BC Food Security Gateway">


January’s Winter Circle with Secwepemc Elder Uncle Mike Arnouse

We were honoured to be with Uncle Mike to open the Gregorian new year and be with winter’s invitation to circle up, reflect, rest, regenerate, and listen. 

Conversations with Uncle Mike often include him sharing the traditional knowledge of his community and stories of his many years of activism and teaching. He’s an Elder at Thompson Rivers University and for the Wild Salmon Caravan and Indigenous Food and Freedom School


Photo credit: Ananda Lee Tan | Image Source

The circle gathered with Uncle Mike sharing his thoughts around LandBack movements, taking care of the land, and what gets in the way of just and compassionate action. As Nicole Davies states in the piece Indigenous agriculture is a Land Back issue, “When we talk about food sovereignty, we are talking about Land Back.”


Learning about LandBack

🌿 Decolonization is not a metaphor Eve Tuck and K. Wayne Yang

📕 Land Back: A Yellowhead Institute Red Paper

🎞️ Canada, it’s time for Land Back Pamela Palmater

🦬 Briarpatch: The Land Back Issue

🐞 LAND BACK! What do we mean? Ronald Gamblin, 4RS Youth Movement

🎧 Land Back: Reclaiming Indigenous Jurisdiction Alberta Advantage Podcast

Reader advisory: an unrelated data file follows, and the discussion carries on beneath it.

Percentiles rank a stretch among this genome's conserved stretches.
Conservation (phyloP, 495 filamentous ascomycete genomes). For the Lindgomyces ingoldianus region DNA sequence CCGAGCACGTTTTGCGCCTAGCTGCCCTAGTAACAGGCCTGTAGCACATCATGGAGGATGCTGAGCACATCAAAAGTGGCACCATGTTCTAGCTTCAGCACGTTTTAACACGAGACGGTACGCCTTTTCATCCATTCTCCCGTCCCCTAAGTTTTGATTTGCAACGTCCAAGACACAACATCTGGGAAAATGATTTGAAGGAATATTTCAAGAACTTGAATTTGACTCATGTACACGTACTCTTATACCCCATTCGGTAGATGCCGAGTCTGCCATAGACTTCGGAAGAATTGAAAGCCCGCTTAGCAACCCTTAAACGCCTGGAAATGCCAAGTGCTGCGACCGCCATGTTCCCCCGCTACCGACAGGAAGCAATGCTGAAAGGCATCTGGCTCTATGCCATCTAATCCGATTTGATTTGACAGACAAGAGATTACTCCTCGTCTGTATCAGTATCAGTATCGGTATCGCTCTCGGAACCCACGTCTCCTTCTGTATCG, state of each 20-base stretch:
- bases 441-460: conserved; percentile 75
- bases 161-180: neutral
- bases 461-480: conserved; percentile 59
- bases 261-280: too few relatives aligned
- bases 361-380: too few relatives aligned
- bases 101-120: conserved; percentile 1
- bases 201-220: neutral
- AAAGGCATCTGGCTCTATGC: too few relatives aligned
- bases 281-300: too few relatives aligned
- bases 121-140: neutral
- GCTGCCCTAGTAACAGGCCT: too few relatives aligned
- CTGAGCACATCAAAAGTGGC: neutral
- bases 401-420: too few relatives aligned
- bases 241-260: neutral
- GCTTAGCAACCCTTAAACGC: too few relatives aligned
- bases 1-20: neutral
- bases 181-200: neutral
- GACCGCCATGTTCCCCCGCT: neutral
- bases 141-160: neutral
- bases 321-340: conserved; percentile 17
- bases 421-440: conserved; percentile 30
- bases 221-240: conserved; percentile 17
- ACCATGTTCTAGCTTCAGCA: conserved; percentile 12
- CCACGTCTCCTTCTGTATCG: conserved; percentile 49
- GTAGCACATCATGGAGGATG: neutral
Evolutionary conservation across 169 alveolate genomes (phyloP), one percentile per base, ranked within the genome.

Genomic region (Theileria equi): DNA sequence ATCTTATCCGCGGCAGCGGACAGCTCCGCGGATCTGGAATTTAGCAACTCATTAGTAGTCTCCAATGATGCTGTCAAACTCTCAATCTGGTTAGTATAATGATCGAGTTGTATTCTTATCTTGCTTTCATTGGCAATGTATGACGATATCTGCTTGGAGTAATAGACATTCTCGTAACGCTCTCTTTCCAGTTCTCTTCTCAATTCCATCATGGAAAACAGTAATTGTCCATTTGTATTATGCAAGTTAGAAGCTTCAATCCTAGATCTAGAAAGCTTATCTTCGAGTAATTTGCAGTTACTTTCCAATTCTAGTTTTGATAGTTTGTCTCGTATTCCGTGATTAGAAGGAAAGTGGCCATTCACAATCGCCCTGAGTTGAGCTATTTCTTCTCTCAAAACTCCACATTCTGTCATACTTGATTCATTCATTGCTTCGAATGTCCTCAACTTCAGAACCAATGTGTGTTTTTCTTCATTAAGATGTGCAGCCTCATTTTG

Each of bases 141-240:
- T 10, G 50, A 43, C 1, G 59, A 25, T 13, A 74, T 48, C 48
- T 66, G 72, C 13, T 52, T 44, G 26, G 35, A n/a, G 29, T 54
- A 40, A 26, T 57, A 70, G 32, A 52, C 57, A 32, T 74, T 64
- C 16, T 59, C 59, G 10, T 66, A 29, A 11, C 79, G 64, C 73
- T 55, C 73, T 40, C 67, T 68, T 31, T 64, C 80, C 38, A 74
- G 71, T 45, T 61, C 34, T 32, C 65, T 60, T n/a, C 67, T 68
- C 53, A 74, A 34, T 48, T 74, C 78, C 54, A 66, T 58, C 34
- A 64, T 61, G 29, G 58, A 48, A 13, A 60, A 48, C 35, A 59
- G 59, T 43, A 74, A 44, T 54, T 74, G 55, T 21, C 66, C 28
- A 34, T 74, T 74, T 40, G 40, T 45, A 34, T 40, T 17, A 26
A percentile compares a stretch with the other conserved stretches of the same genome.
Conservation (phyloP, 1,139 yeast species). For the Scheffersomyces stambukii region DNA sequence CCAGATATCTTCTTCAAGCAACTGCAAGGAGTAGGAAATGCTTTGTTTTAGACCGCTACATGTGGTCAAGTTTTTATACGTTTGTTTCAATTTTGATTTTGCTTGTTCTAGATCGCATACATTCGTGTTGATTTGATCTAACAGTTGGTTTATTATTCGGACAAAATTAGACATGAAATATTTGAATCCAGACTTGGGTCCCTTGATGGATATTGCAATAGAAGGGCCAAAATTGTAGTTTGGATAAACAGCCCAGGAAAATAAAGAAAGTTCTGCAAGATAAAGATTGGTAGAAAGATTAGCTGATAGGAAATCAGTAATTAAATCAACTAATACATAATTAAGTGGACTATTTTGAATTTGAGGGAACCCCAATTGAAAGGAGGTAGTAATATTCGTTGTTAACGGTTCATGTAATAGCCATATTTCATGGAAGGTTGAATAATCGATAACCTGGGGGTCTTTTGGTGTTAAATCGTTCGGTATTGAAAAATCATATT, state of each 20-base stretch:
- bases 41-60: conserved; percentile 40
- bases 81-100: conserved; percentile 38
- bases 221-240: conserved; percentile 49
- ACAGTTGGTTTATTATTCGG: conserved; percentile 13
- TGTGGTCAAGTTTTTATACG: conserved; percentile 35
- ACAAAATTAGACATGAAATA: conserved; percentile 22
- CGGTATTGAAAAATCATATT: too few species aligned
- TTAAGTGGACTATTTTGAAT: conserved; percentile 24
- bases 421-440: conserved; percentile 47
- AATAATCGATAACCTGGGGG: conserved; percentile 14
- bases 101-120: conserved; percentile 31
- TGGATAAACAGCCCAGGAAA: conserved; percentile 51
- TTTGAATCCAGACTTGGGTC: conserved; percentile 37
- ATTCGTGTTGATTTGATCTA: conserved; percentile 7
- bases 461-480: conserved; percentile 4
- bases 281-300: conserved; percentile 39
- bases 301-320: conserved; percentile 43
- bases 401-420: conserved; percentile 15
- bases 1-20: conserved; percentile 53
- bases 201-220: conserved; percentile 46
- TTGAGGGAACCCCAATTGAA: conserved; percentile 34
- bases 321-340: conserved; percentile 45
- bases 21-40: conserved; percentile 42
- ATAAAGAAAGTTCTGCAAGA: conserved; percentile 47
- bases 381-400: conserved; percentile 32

🎧 Land Back w/ Nickita Longman, Emily Riddle & Lindsay Nixon The Red Nation Podcast

🎧 Landback, Then What? Canadalandback Podcast


Here’s what Uncle Mike offered that got some initial reflections churning:



Visit the Jamboard


🟨 Looking after the feathered beings, water beings, four legged land beings, and all the plants and ecosystems. They don’t need us to survive, we need them to survive.


🟨 We are a part of the land. The land is us, we are the land.


🟦 We could probably figure out a better way than the 200 government lawyers and “experts”.


🟨 Ending farmed salmon. The connection between food sovereignty, land back, and fish. 


🟨 The four-legged animals know what to do, the plants know what to do, the water beings know what to do…but do we know what to do.


🟩Indigenous Conservation Protection Areas


🟨 “If you don’t listen to nature, nature will force you to.” 


🟨 How is it that we have commodified land. Understanding these systems.


🟪 Land Back starts with us internally and our connection to the land as settlers.


🟨 Oneness of humans and the natural world. Decolonial work is unlearning the separation and division between ourselves and the land. 


🟨 “Speak for your children and you won’t go wrong.”


🟧The government has too many lawyers. Let’s work together and get ahead of them to find solutions and give land back now!


🟨 The importance of listening to land and our relations. 


🟩 Fighting resource extraction is a key action toward Land Back.


🟨 Nature doesn’t need us but we need all beings found in nature to survive.


🟨 Our greatest matriarch is Mother Earth.


🟪 We need to listen, honour, and respect Traditional Ecological Knowledge from Indigenous peoples as our primary awareness on how to take care of the land we are on, and that missing piece must be addressing first and foremost.


🟪 We need to work side by side on this knowing that the land we are on is us, that it is not just resources to be packaged and sold off to the highest bidder and that we are running out of time as humans.